"I am very, very careful. I do not ever set things in a real culture. I draw from cultures, but I create my own. I don’t ever want to give offense when I so much admire the countries and the people I work with.
"On sexuality, now that I’m being encouraged to branch out, I am very, very careful and do my research because I won’t write it if I don’t feel like I can do it right. I don’t want to hurt anyone. I don’t want to offend anyone. And the few times I have offended someone, I end up talking with them, so that was good. But I’m more and more careful about that all of the time. If I don’t think I can do it properly, I won't. It’s important to represent people, and represent them as people."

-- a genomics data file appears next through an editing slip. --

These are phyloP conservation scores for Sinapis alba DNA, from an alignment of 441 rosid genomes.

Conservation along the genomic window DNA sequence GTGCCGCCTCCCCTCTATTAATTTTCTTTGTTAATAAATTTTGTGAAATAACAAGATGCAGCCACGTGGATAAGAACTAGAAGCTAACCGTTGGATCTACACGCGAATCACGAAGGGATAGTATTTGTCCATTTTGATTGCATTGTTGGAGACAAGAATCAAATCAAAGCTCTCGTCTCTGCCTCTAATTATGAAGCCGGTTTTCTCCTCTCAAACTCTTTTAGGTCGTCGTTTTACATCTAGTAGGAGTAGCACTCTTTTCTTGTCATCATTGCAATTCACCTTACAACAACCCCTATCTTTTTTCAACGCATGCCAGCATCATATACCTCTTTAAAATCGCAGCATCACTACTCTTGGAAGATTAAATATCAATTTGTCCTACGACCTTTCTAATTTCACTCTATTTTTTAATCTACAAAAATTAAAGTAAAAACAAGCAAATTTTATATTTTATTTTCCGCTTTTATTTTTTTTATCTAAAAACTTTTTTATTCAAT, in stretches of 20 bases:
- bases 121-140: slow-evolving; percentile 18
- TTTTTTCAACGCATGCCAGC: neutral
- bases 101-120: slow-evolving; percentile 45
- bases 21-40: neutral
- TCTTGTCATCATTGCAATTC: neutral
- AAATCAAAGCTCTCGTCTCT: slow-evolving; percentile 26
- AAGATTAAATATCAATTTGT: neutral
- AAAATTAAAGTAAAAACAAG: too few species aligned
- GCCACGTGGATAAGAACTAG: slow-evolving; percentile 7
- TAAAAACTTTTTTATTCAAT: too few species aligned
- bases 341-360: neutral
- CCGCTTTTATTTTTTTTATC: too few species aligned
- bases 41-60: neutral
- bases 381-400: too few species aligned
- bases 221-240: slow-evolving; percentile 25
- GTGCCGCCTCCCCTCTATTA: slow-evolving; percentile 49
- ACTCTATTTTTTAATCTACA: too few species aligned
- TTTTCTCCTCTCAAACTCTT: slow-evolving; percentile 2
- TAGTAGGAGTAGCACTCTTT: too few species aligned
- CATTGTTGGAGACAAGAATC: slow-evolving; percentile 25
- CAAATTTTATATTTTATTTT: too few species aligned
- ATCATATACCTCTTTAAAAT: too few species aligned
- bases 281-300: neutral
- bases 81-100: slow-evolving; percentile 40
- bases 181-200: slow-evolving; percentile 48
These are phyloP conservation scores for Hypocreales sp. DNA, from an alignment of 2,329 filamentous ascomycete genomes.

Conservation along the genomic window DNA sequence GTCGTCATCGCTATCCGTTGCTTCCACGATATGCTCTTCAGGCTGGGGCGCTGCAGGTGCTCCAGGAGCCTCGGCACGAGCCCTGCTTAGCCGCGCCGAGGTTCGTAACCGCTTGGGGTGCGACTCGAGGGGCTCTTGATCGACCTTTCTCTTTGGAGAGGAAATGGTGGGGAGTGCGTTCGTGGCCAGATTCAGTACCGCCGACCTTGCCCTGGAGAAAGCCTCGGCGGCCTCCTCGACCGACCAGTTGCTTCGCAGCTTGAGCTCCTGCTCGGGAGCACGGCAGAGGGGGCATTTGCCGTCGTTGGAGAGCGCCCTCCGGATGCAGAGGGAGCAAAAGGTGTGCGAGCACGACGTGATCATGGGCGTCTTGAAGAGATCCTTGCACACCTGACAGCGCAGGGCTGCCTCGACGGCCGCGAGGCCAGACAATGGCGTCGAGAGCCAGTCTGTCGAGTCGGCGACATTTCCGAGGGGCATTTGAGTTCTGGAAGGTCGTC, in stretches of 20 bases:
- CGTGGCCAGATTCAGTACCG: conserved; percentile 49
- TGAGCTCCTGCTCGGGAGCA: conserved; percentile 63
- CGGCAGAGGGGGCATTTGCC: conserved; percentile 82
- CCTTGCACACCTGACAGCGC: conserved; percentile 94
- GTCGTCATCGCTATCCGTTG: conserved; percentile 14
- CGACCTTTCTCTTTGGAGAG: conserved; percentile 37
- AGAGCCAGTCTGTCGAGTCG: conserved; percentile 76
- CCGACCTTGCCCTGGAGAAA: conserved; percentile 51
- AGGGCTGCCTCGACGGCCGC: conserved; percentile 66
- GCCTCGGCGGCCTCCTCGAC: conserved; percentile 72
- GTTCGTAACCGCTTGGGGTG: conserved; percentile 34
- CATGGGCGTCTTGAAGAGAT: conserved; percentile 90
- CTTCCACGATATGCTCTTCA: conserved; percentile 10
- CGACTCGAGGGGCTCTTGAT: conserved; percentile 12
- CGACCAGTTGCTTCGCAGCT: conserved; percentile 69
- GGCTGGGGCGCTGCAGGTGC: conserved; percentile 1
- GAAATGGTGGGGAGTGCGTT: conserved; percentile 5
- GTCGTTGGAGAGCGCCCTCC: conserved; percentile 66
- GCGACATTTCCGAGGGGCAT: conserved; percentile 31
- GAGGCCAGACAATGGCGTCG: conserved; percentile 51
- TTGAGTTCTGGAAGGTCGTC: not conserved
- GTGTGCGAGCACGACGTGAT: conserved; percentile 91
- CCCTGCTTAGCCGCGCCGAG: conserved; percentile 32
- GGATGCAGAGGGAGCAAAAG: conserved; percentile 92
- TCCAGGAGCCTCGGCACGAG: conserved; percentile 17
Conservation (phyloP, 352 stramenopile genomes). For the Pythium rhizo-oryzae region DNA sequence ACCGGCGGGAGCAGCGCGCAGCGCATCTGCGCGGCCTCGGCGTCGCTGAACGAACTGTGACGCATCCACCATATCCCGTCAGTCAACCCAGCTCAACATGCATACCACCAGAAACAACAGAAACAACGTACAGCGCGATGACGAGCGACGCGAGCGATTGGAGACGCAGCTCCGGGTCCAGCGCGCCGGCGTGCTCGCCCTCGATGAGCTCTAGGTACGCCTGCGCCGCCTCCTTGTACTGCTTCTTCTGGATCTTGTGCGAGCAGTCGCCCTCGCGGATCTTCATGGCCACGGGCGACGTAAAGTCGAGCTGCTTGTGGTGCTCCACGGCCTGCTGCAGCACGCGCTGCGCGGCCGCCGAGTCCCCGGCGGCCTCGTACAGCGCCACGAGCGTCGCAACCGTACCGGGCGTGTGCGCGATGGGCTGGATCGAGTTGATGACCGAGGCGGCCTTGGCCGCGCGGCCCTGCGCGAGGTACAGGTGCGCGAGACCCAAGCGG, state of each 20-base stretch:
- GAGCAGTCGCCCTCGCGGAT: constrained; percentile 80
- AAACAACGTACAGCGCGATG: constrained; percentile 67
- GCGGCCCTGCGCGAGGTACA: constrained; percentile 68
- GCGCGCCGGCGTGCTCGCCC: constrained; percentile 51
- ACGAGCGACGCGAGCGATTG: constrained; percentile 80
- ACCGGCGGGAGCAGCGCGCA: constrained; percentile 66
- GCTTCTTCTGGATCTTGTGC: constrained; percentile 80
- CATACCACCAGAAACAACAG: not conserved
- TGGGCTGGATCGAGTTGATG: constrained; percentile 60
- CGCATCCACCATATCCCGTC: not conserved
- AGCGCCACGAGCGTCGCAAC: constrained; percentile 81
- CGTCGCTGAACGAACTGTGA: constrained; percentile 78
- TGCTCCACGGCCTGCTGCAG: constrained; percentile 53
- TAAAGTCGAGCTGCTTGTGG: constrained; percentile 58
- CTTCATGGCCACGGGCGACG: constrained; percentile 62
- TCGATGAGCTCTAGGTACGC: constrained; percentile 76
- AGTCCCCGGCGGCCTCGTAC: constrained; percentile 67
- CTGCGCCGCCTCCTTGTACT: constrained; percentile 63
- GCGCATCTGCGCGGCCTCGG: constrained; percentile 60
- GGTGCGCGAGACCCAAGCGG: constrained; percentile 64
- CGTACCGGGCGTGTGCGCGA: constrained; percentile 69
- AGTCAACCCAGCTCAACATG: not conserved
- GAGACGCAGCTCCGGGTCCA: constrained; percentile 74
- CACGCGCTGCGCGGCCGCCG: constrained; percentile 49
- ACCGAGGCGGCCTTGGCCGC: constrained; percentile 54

Who are some of the people you've based your characters on?
"Alanna is based on my younger sister. My younger sister is a very determined, brilliant, brilliant woman. She’s been a paramedic and an ER nurse, and she’s been in the Air Force — and when she says no, she means it. It was her first word, and I remember that because her teeth were buried in my finger.
"The Lord Provost in the Alanna books was my dad, and like my sister, he’s very determined. Ozorne? A young Ozzy Osbourne. Have you ever seen the movie Alien with Sigourney Weaver? Sarge is Al Matthews [who played] Gunnery Sergeant Apone. Numair is based on the actor Jeff Goldblum."
I love that. That's the best thing I’ve ever heard.
"The way he talks? That’s what I love. There are other things I love about Jeff Goldblum. When gets out of that chamber in The Fly? And in Jurassic Park when he’s sitting there with his shirt open? Well. But the way he speaks is what I fell in love with. He has a very definite speech pattern."
Do you see yourself as any of the characters?